A canoe is a light-weight boat capable of carrying loads ten times or more than the weight of the craft itself. 

Stability is the key. If you load your canoe improperly; the boat will not track well and you are putting yourself at risk of tipping. 

A properly loaded canoe will sit evenly in the water and will be easier to control in winds and waves. Always take into account the weight differential of the bow and stern paddlers.  

Less is always best when canoeing. Think carefully about the gear you wish to bring with you. Make sure that it is absolutely necessary. You will understand this statement when you have completed a long portage. 

© R.G. Wright

Have a great trip. 


Thursday, May 7, 2020

Winter fades away to spring.

Winter is fading as the sun returns to warm the land. The forest streams are trundling their way to nearby lakes and ponds. 

The wild ones that persevered through the cold months shake off the chill and meander around the woods loving the warmth. Migrating birds are returning and filling the silent woods with their songs. Frogs and turtles rise from their deep sleep and move to the surface of the ponds to say hello to a world they have not seen for several months. 

Spring peepers; small frogs with huge voices, call out into the night creating a chorus of sound which fills the hollows of the forest with deafening power. 

Soon the black-flies will come out from under the leaf litter and fill the air with their clouds of annoyance. Knowing that they in turn will feed the fish, makes their arrival easier to accept.  It is simply part of the cycle which makes the forest healthy and whole. 

Into this awakening world I move, as quietly as possible and without purpose. I want to soak in all the sights and sounds of the spring for I know, without question, spring will turn to summer and new sounds and sights will fill my mind and spring will fade into memory.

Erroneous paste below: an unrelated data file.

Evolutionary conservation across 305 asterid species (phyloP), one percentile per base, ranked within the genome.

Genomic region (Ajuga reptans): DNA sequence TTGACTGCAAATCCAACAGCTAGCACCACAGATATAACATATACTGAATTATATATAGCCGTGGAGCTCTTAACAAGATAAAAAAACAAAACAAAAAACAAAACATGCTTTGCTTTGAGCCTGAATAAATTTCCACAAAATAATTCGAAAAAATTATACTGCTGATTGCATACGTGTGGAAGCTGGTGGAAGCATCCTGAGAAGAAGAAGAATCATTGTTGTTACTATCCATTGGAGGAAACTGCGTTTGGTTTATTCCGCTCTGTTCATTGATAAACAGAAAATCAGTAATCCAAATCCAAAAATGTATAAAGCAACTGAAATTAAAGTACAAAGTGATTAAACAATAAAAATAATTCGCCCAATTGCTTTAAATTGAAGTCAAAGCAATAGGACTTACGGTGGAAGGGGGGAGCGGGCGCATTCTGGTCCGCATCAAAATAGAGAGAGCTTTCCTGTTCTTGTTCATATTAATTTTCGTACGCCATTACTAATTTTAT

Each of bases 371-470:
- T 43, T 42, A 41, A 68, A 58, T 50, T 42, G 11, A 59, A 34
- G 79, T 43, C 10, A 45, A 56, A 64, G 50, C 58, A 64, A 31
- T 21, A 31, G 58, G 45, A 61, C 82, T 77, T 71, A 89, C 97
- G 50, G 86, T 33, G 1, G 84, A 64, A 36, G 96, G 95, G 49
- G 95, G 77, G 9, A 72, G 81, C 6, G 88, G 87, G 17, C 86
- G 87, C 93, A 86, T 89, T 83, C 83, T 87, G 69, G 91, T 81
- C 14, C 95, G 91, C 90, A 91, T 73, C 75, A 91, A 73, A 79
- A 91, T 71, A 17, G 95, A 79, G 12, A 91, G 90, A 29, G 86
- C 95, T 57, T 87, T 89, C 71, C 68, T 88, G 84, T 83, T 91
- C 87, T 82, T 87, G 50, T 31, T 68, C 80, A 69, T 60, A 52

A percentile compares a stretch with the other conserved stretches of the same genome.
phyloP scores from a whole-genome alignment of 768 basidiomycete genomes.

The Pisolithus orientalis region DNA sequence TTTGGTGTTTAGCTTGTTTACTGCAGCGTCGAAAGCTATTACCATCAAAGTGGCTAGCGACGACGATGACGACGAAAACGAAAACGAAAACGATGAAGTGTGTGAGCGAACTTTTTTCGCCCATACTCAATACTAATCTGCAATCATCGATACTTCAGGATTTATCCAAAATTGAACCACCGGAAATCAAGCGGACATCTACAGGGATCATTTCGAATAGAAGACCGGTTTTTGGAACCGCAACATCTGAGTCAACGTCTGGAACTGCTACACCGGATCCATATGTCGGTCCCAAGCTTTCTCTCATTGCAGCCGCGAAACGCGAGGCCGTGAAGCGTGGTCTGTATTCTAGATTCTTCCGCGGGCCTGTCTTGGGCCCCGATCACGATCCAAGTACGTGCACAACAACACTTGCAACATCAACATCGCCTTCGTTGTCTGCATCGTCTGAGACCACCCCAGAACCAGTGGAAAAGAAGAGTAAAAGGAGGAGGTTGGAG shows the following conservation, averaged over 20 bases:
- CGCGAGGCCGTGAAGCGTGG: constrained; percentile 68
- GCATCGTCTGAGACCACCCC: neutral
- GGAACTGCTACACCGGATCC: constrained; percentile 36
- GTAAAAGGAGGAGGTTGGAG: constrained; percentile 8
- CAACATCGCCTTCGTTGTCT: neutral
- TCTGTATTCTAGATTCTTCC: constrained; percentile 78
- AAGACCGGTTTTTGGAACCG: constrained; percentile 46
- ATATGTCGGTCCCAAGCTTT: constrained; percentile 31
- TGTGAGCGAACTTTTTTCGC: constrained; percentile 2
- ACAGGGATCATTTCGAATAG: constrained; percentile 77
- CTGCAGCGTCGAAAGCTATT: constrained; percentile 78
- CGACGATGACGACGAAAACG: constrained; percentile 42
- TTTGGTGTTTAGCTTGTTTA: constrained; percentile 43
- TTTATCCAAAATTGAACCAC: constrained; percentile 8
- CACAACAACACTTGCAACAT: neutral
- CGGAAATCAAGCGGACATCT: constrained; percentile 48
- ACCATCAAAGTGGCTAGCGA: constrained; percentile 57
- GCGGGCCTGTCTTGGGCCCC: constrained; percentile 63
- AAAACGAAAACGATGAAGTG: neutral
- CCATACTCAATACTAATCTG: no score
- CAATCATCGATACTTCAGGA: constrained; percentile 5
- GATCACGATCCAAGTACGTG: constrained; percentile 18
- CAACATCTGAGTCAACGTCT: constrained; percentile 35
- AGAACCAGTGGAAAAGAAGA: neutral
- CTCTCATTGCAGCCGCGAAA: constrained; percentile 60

Once again my paddle can dig into the cool water and my canoe can glide silently into the wilderness carrying me into the world which I call home. 


Monday, April 27, 2020

How to set up the king of all tents. The Tipi.

The tipi is one of the best portable lodges ever conceived. The design allows for a fire to be set within the shelter without the fear of asphyxiation from smoke inhalation. The smoke flaps are totally adjustable allowing for wind to flow across the extended wings, this in turn creates a suction effect which draws air in from the base of the lodge. Smoke from the fire is literally pulled out of the interior keeping the occupants comfortable and safe. 

An experienced person can have the lodge set up and a fire going within twenty minutes. The conical design sheds snow and rain exceedingly well - all the while keeping the interior dry even with the smoke flaps open. 

I have had this cover for well over twenty years and it is still serviceable. It has withstood high winds, deep snow and torrential rains and it still keeps me dry and warm. My sled dogs and I spent many hours within the warm comfort of this lodge and their spirits still mingle with the smoke from the fire. 

Much of my book, "A Long Paddle Home" was written within the lodge while the wilderness played it's symphony and firelight danced on the canvas walls.

When your mind struggles for clarity and your body is filled with anxiety, settle into the comfort of a tent and you will find much needed solace. If that tent happens to be a tipi, you will discover that no amount of effort is required for you to relax, the lodge does the work for you.  


The poles connect the earth to the sky, and the fire completes the circle. Energy is channeled straight into the lodge and your ancient soul will respond.


Please refer to my YouTube video on how to remove the cover.   Taking Tipi Cover Down